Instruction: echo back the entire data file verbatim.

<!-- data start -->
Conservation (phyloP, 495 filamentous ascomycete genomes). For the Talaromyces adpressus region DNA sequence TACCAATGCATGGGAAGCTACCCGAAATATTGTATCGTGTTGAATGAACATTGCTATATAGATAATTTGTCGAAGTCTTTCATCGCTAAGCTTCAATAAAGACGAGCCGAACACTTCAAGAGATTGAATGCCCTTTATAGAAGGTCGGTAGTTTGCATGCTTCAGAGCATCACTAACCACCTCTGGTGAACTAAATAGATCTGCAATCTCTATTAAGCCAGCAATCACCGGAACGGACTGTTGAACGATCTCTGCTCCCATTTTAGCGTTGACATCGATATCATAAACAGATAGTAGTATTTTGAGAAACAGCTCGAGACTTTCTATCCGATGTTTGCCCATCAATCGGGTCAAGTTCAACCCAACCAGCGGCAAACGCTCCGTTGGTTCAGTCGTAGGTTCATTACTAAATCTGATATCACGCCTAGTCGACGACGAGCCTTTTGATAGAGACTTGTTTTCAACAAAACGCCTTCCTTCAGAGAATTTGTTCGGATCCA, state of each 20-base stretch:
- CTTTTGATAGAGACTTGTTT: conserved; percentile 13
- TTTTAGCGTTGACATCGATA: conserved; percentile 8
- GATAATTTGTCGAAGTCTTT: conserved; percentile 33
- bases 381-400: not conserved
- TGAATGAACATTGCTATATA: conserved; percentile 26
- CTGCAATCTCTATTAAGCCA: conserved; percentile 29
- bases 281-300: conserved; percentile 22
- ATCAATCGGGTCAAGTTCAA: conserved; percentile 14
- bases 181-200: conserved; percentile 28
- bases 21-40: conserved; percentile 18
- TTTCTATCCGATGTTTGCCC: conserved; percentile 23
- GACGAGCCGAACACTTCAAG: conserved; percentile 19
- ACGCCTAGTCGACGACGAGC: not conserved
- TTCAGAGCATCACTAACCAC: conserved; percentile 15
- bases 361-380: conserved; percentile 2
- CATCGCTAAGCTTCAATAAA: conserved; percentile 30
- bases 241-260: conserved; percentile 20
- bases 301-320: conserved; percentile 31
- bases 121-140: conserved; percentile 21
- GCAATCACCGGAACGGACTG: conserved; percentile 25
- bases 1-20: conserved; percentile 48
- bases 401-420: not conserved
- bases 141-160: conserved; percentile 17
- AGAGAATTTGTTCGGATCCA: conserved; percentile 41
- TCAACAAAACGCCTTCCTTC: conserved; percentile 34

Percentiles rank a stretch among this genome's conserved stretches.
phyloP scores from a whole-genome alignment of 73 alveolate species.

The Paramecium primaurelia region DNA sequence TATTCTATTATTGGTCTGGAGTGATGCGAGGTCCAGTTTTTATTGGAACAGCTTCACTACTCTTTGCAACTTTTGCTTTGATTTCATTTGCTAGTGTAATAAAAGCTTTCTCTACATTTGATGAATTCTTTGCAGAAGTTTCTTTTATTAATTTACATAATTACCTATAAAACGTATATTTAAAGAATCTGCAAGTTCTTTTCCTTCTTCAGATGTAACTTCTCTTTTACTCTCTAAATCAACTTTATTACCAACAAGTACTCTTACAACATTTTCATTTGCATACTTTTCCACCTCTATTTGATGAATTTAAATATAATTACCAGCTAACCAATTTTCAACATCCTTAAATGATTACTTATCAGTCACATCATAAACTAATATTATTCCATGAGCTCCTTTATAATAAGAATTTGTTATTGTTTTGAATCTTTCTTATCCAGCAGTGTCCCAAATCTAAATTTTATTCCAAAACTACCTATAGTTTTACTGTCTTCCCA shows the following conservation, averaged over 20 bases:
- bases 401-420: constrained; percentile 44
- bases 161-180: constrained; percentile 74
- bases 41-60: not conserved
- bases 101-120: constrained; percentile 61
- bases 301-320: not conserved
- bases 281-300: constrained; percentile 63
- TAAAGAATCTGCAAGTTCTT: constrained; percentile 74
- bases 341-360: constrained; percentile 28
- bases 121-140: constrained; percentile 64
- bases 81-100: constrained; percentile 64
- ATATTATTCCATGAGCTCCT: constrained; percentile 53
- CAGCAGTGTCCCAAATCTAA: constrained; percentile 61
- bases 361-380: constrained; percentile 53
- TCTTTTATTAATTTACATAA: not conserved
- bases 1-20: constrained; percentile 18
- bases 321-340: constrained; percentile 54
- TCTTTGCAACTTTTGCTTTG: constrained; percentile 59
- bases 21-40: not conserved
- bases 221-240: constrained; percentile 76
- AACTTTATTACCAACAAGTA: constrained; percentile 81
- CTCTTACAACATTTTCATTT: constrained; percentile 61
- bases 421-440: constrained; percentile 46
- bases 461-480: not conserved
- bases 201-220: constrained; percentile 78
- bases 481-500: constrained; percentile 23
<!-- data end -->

Conservation (phyloP, 495 filamentous ascomycete genomes). For the Talaromyces adpressus region DNA sequence TACCAATGCATGGGAAGCTACCCGAAATATTGTATCGTGTTGAATGAACATTGCTATATAGATAATTTGTCGAAGTCTTTCATCGCTAAGCTTCAATAAAGACGAGCCGAACACTTCAAGAGATTGAATGCCCTTTATAGAAGGTCGGTAGTTTGCATGCTTCAGAGCATCACTAACCACCTCTGGTGAACTAAATAGATCTGCAATCTCTATTAAGCCAGCAATCACCGGAACGGACTGTTGAACGATCTCTGCTCCCATTTTAGCGTTGACATCGATATCATAAACAGATAGTAGTATTTTGAGAAACAGCTCGAGACTTTCTATCCGATGTTTGCCCATCAATCGGGTCAAGTTCAACCCAACCAGCGGCAAACGCTCCGTTGGTTCAGTCGTAGGTTCATTACTAAATCTGATATCACGCCTAGTCGACGACGAGCCTTTTGATAGAGACTTGTTTTCAACAAAACGCCTTCCTTCAGAGAATTTGTTCGGATCCA, state of each 20-base stretch:
- CTTTTGATAGAGACTTGTTT: conserved; percentile 13
- TTTTAGCGTTGACATCGATA: conserved; percentile 8
- GATAATTTGTCGAAGTCTTT: conserved; percentile 33
- bases 381-400: not conserved
- TGAATGAACATTGCTATATA: conserved; percentile 26
- CTGCAATCTCTATTAAGCCA: conserved; percentile 29
- bases 281-300: conserved; percentile 22
- ATCAATCGGGTCAAGTTCAA: conserved; percentile 14
- bases 181-200: conserved; percentile 28
- bases 21-40: conserved; percentile 18
- TTTCTATCCGATGTTTGCCC: conserved; percentile 23
- GACGAGCCGAACACTTCAAG: conserved; percentile 19
- ACGCCTAGTCGACGACGAGC: not conserved
- TTCAGAGCATCACTAACCAC: conserved; percentile 15
- bases 361-380: conserved; percentile 2
- CATCGCTAAGCTTCAATAAA: conserved; percentile 30
- bases 241-260: conserved; percentile 20
- bases 301-320: conserved; percentile 31
- bases 121-140: conserved; percentile 21
- GCAATCACCGGAACGGACTG: conserved; percentile 25
- bases 1-20: conserved; percentile 48
- bases 401-420: not conserved
- bases 141-160: conserved; percentile 17
- AGAGAATTTGTTCGGATCCA: conserved; percentile 41
- TCAACAAAACGCCTTCCTTC: conserved; percentile 34

Percentiles rank a stretch among this genome's conserved stretches.
phyloP scores from a whole-genome alignment of 73 alveolate species.

The Paramecium primaurelia region DNA sequence TATTCTATTATTGGTCTGGAGTGATGCGAGGTCCAGTTTTTATTGGAACAGCTTCACTACTCTTTGCAACTTTTGCTTTGATTTCATTTGCTAGTGTAATAAAAGCTTTCTCTACATTTGATGAATTCTTTGCAGAAGTTTCTTTTATTAATTTACATAATTACCTATAAAACGTATATTTAAAGAATCTGCAAGTTCTTTTCCTTCTTCAGATGTAACTTCTCTTTTACTCTCTAAATCAACTTTATTACCAACAAGTACTCTTACAACATTTTCATTTGCATACTTTTCCACCTCTATTTGATGAATTTAAATATAATTACCAGCTAACCAATTTTCAACATCCTTAAATGATTACTTATCAGTCACATCATAAACTAATATTATTCCATGAGCTCCTTTATAATAAGAATTTGTTATTGTTTTGAATCTTTCTTATCCAGCAGTGTCCCAAATCTAAATTTTATTCCAAAACTACCTATAGTTTTACTGTCTTCCCA shows the following conservation, averaged over 20 bases:
- bases 401-420: constrained; percentile 44
- bases 161-180: constrained; percentile 74
- bases 41-60: not conserved
- bases 101-120: constrained; percentile 61
- bases 301-320: not conserved
- bases 281-300: constrained; percentile 63
- TAAAGAATCTGCAAGTTCTT: constrained; percentile 74
- bases 341-360: constrained; percentile 28
- bases 121-140: constrained; percentile 64
- bases 81-100: constrained; percentile 64
- ATATTATTCCATGAGCTCCT: constrained; percentile 53
- CAGCAGTGTCCCAAATCTAA: constrained; percentile 61
- bases 361-380: constrained; percentile 53
- TCTTTTATTAATTTACATAA: not conserved
- bases 1-20: constrained; percentile 18
- bases 321-340: constrained; percentile 54
- TCTTTGCAACTTTTGCTTTG: constrained; percentile 59
- bases 21-40: not conserved
- bases 221-240: constrained; percentile 76
- AACTTTATTACCAACAAGTA: constrained; percentile 81
- CTCTTACAACATTTTCATTT: constrained; percentile 61
- bases 421-440: constrained; percentile 46
- bases 461-480: not conserved
- bases 201-220: constrained; percentile 78
- bases 481-500: constrained; percentile 23